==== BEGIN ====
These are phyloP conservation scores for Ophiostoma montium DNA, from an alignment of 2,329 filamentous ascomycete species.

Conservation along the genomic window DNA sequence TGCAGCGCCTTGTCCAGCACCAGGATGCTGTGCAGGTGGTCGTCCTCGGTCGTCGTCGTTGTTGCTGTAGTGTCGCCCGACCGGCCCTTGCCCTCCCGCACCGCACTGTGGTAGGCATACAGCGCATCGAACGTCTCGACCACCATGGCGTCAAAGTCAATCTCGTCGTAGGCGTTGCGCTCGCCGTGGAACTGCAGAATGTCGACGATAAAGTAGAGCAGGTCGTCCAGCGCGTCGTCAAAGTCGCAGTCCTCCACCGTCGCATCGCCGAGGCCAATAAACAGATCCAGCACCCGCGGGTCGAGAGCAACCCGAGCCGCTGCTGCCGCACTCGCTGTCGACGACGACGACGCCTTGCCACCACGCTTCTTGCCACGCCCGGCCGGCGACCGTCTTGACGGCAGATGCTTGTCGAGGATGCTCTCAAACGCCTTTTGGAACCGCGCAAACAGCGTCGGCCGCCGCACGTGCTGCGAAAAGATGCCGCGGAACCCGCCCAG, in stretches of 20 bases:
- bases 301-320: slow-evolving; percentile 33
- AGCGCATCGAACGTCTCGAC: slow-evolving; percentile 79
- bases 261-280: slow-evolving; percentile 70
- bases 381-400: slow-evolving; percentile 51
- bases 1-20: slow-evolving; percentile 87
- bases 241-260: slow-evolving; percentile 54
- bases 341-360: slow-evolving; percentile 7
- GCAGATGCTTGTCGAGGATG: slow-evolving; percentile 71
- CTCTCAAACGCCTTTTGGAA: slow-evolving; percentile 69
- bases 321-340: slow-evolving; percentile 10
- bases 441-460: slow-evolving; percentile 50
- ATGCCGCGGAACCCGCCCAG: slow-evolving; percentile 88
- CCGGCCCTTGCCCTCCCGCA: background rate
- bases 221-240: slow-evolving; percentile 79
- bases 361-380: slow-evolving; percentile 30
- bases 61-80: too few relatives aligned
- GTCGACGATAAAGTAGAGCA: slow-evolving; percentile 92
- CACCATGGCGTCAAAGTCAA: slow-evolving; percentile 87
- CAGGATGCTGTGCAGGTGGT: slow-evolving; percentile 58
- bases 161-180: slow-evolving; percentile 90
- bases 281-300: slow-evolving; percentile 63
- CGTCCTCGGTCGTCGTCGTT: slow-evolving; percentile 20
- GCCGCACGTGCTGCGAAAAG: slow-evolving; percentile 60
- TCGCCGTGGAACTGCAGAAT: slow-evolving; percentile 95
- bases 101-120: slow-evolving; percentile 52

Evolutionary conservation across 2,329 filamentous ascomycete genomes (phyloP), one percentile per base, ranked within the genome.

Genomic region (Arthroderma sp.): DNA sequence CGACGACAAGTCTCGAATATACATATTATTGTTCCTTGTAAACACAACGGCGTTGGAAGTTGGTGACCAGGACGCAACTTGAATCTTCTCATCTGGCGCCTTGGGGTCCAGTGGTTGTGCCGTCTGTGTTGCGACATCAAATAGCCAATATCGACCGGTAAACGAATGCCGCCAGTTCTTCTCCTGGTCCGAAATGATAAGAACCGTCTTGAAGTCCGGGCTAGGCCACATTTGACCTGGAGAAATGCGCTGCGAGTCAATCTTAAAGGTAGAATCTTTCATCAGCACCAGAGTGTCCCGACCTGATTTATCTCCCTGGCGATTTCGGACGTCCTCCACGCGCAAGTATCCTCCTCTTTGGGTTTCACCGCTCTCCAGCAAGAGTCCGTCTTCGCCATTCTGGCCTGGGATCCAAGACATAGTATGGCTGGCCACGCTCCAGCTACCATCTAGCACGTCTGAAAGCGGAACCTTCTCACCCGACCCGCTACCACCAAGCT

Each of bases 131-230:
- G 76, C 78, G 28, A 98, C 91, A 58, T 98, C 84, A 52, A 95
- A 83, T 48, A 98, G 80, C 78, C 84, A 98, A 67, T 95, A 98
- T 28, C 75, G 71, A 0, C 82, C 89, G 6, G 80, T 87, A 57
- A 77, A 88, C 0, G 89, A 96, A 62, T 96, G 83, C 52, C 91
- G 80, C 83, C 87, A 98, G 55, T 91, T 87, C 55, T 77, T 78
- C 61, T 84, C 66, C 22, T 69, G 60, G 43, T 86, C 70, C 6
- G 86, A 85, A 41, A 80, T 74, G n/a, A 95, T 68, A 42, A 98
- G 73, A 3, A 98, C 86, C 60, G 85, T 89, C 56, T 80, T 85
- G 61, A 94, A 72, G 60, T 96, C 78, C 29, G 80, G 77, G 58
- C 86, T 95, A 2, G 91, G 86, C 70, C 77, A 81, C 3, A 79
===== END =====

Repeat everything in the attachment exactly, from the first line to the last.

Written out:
These are phyloP conservation scores for Ophiostoma montium DNA, from an alignment of 2,329 filamentous ascomycete species.

Conservation along the genomic window DNA sequence TGCAGCGCCTTGTCCAGCACCAGGATGCTGTGCAGGTGGTCGTCCTCGGTCGTCGTCGTTGTTGCTGTAGTGTCGCCCGACCGGCCCTTGCCCTCCCGCACCGCACTGTGGTAGGCATACAGCGCATCGAACGTCTCGACCACCATGGCGTCAAAGTCAATCTCGTCGTAGGCGTTGCGCTCGCCGTGGAACTGCAGAATGTCGACGATAAAGTAGAGCAGGTCGTCCAGCGCGTCGTCAAAGTCGCAGTCCTCCACCGTCGCATCGCCGAGGCCAATAAACAGATCCAGCACCCGCGGGTCGAGAGCAACCCGAGCCGCTGCTGCCGCACTCGCTGTCGACGACGACGACGCCTTGCCACCACGCTTCTTGCCACGCCCGGCCGGCGACCGTCTTGACGGCAGATGCTTGTCGAGGATGCTCTCAAACGCCTTTTGGAACCGCGCAAACAGCGTCGGCCGCCGCACGTGCTGCGAAAAGATGCCGCGGAACCCGCCCAG, in stretches of 20 bases:
- bases 301-320: slow-evolving; percentile 33
- AGCGCATCGAACGTCTCGAC: slow-evolving; percentile 79
- bases 261-280: slow-evolving; percentile 70
- bases 381-400: slow-evolving; percentile 51
- bases 1-20: slow-evolving; percentile 87
- bases 241-260: slow-evolving; percentile 54
- bases 341-360: slow-evolving; percentile 7
- GCAGATGCTTGTCGAGGATG: slow-evolving; percentile 71
- CTCTCAAACGCCTTTTGGAA: slow-evolving; percentile 69
- bases 321-340: slow-evolving; percentile 10
- bases 441-460: slow-evolving; percentile 50
- ATGCCGCGGAACCCGCCCAG: slow-evolving; percentile 88
- CCGGCCCTTGCCCTCCCGCA: background rate
- bases 221-240: slow-evolving; percentile 79
- bases 361-380: slow-evolving; percentile 30
- bases 61-80: too few relatives aligned
- GTCGACGATAAAGTAGAGCA: slow-evolving; percentile 92
- CACCATGGCGTCAAAGTCAA: slow-evolving; percentile 87
- CAGGATGCTGTGCAGGTGGT: slow-evolving; percentile 58
- bases 161-180: slow-evolving; percentile 90
- bases 281-300: slow-evolving; percentile 63
- CGTCCTCGGTCGTCGTCGTT: slow-evolving; percentile 20
- GCCGCACGTGCTGCGAAAAG: slow-evolving; percentile 60
- TCGCCGTGGAACTGCAGAAT: slow-evolving; percentile 95
- bases 101-120: slow-evolving; percentile 52

Evolutionary conservation across 2,329 filamentous ascomycete genomes (phyloP), one percentile per base, ranked within the genome.

Genomic region (Arthroderma sp.): DNA sequence CGACGACAAGTCTCGAATATACATATTATTGTTCCTTGTAAACACAACGGCGTTGGAAGTTGGTGACCAGGACGCAACTTGAATCTTCTCATCTGGCGCCTTGGGGTCCAGTGGTTGTGCCGTCTGTGTTGCGACATCAAATAGCCAATATCGACCGGTAAACGAATGCCGCCAGTTCTTCTCCTGGTCCGAAATGATAAGAACCGTCTTGAAGTCCGGGCTAGGCCACATTTGACCTGGAGAAATGCGCTGCGAGTCAATCTTAAAGGTAGAATCTTTCATCAGCACCAGAGTGTCCCGACCTGATTTATCTCCCTGGCGATTTCGGACGTCCTCCACGCGCAAGTATCCTCCTCTTTGGGTTTCACCGCTCTCCAGCAAGAGTCCGTCTTCGCCATTCTGGCCTGGGATCCAAGACATAGTATGGCTGGCCACGCTCCAGCTACCATCTAGCACGTCTGAAAGCGGAACCTTCTCACCCGACCCGCTACCACCAAGCT

Each of bases 131-230:
- G 76, C 78, G 28, A 98, C 91, A 58, T 98, C 84, A 52, A 95
- A 83, T 48, A 98, G 80, C 78, C 84, A 98, A 67, T 95, A 98
- T 28, C 75, G 71, A 0, C 82, C 89, G 6, G 80, T 87, A 57
- A 77, A 88, C 0, G 89, A 96, A 62, T 96, G 83, C 52, C 91
- G 80, C 83, C 87, A 98, G 55, T 91, T 87, C 55, T 77, T 78
- C 61, T 84, C 66, C 22, T 69, G 60, G 43, T 86, C 70, C 6
- G 86, A 85, A 41, A 80, T 74, G n/a, A 95, T 68, A 42, A 98
- G 73, A 3, A 98, C 86, C 60, G 85, T 89, C 56, T 80, T 85
- G 61, A 94, A 72, G 60, T 96, C 78, C 29, G 80, G 77, G 58
- C 86, T 95, A 2, G 91, G 86, C 70, C 77, A 81, C 3, A 79